Morton's Neuroma Home » Foot Pain » What triggers Morton’s neuroma?

10 Signs you may have Morton’s neuroma

Do you have foot pain or metatarsalgia? What are the 10 signs that you may have Morton’s neuroma? We specialize in treating Morton’s neuroma.

Alcohol sclerosing injections Vs Alcohol neurolytic injections

Alcohol sclerosing Vs Alcohol neurolytic injections for Morton’s neuroma We discuss the difference and importance. We specialize in treating Mortons neuroma

What shoes should I wear for Morton’s neuroma?

We are often asked what shoes should I get for my Morton’s neuroma? Shoes are critical in preventing and treating Morton’s neuroma.Our recommendations are..

What conditions mimic Morton’s neuroma?

Morton’s neuroma often mimics other musculoskeletal and neurological conditions of the foot, which makes it quite challenging to accurately diagnose.

What triggers Morton’s neuroma?

Foot Pain, Who gets Morton's Neuroma

The pain of Morton neuroma is triggered by moderate physical activity (especially related to prolonged standing or running) especially after wearing shoes with narrow toe boxes. You can often alleviate the pain by taking off your shoes and manually massaging your forefoot, especially when Morton’s neuroma first appears. Surprisingly, in some cases of Morton neuroma, the pain starts abruptly in the middle of night and does not responds to conventional techniques.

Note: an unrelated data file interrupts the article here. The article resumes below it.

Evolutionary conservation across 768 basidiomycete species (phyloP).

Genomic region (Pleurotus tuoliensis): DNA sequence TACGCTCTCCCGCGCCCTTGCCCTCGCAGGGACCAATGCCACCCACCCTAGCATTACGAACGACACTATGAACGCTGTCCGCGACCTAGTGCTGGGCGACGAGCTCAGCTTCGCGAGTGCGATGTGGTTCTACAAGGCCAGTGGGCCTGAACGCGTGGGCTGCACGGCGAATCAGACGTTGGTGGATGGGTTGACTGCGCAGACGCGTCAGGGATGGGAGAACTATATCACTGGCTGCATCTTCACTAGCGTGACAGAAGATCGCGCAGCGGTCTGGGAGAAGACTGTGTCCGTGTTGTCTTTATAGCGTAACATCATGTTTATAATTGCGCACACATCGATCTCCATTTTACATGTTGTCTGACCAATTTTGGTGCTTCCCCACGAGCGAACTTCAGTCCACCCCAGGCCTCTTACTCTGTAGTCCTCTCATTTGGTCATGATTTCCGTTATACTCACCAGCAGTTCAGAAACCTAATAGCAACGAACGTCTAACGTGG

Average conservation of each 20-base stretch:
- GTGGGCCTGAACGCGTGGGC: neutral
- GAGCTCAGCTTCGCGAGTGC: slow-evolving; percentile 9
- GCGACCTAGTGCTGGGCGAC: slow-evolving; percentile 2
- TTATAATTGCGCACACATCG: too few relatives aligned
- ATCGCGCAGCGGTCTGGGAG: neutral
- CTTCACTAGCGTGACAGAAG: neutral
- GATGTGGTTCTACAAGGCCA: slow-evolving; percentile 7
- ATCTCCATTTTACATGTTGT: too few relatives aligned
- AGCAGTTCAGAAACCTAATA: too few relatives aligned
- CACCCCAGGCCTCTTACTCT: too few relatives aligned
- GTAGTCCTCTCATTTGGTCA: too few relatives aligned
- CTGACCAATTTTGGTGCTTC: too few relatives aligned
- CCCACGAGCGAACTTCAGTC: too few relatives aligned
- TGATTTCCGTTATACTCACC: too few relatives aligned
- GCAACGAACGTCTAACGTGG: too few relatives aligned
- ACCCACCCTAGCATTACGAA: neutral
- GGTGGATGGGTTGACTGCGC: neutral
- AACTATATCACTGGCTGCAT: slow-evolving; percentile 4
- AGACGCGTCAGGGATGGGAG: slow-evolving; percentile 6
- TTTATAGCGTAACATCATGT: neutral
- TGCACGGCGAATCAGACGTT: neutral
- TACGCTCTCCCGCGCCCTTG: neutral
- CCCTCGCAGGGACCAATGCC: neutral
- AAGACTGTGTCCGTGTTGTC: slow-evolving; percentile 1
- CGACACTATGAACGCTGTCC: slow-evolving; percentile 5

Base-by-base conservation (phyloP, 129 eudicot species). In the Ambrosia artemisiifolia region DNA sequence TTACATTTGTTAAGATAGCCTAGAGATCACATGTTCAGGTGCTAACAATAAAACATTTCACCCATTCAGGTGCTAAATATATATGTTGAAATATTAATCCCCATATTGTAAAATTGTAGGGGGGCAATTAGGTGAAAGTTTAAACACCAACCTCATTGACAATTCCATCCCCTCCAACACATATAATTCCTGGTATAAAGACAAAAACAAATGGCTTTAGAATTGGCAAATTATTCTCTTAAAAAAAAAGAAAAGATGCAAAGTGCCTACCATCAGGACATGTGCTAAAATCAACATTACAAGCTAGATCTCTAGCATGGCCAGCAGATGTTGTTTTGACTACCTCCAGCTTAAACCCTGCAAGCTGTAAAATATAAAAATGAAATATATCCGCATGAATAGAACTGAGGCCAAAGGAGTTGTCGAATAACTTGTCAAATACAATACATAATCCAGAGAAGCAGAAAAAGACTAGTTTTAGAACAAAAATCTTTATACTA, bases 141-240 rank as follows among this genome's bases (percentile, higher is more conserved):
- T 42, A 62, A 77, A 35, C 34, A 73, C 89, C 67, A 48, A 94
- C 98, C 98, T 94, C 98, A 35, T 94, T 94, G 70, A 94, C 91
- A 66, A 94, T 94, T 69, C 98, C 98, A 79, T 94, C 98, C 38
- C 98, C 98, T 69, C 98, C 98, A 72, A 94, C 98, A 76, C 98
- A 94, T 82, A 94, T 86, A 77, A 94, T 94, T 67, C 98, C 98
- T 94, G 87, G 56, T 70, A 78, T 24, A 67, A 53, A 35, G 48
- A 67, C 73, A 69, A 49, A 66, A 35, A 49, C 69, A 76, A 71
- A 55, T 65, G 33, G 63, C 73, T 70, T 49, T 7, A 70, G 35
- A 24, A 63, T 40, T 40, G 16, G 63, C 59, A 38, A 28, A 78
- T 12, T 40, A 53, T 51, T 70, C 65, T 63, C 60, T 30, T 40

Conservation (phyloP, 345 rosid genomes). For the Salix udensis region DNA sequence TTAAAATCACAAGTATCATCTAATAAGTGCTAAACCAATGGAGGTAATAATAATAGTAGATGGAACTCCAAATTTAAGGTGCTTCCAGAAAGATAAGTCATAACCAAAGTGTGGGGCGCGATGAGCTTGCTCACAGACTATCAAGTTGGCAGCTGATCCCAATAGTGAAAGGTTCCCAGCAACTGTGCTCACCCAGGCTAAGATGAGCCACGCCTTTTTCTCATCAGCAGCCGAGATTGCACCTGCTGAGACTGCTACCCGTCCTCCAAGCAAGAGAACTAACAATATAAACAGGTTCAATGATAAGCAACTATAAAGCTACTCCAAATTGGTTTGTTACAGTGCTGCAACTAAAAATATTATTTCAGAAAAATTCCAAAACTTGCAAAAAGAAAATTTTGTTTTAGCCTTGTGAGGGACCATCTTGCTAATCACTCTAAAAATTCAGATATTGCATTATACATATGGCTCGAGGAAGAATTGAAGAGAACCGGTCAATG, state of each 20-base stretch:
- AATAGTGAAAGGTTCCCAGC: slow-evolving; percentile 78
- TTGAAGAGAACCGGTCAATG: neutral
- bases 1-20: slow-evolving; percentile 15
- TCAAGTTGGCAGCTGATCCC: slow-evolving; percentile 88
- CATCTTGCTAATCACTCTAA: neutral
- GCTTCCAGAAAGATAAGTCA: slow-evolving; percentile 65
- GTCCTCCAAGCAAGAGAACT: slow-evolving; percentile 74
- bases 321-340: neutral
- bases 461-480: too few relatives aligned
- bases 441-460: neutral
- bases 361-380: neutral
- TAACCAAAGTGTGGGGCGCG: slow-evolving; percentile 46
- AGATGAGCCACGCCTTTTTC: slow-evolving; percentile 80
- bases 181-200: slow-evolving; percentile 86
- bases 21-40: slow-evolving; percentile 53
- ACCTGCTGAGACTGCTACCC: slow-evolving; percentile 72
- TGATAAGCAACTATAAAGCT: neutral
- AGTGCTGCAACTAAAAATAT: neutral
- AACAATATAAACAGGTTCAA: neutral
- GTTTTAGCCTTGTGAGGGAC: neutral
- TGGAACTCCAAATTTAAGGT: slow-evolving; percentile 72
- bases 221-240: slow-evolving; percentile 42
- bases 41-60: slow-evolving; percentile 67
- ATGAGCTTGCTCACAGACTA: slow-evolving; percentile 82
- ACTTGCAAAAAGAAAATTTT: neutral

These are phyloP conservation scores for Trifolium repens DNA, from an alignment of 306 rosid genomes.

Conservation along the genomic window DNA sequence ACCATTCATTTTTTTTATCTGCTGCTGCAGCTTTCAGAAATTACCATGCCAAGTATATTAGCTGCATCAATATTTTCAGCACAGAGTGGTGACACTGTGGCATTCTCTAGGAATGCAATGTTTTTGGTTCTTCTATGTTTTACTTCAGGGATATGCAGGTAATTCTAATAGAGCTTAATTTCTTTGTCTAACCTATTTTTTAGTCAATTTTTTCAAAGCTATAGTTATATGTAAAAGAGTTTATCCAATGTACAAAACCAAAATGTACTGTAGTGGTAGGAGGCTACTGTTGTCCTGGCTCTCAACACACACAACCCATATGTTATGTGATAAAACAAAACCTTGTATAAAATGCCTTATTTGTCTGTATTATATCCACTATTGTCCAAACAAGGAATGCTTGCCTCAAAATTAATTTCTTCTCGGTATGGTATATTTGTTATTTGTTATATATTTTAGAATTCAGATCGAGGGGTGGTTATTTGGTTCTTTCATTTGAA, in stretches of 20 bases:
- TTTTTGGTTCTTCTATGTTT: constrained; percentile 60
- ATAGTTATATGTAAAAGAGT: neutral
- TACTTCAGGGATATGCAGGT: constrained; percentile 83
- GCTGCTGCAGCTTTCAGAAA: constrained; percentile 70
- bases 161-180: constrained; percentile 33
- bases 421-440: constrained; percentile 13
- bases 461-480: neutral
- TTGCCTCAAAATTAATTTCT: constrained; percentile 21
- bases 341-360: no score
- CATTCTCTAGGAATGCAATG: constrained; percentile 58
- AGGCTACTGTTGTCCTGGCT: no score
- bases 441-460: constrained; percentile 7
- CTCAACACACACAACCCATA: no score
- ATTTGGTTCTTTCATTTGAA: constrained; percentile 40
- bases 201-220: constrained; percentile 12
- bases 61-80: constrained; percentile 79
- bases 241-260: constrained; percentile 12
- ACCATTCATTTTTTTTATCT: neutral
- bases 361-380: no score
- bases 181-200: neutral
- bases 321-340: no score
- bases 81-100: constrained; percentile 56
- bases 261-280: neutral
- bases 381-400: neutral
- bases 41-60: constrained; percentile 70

Injury in the region of third and fourth metatarsal space increases the risk of developing Morton neuroma. This injury is often related to narrow shoes pressing on the  your metatarsal heads right where the medial plantar nerve and lateral plantar nerve come together to form a large bundle of nerve fibers.

We specialize in treating Morton’s neuroma.

Morton's Neuroma Treatment

Janet D. Pearl, MD, MSc is the Medical Director of The Center for Morton’s Neuroma and Complete Spine and Pain Care, an interventional and integrated Pain Management program located in Framingham, Massachusetts. Previously, Dr. Pearl was the Co-Director of the Pain Management Center at St. Elizabeth’s Medical Center, where she was also the Director of the Fellowship program. She is the former Director of a satellite pain center of the Brigham and Women’s Hospital, Pain Management Center, located at the HealthSouth Braintree Rehabilitation Hospital. Dr. Pearl held academic appointments at Harvard Medical School and Tufts Medical School. She serves on the Health Care Services Board of the Commonwealth of Massachusetts Department of Industrial Accidents since 2000 as one of its physician representatives and is Chair of the Committee on Pain Management.

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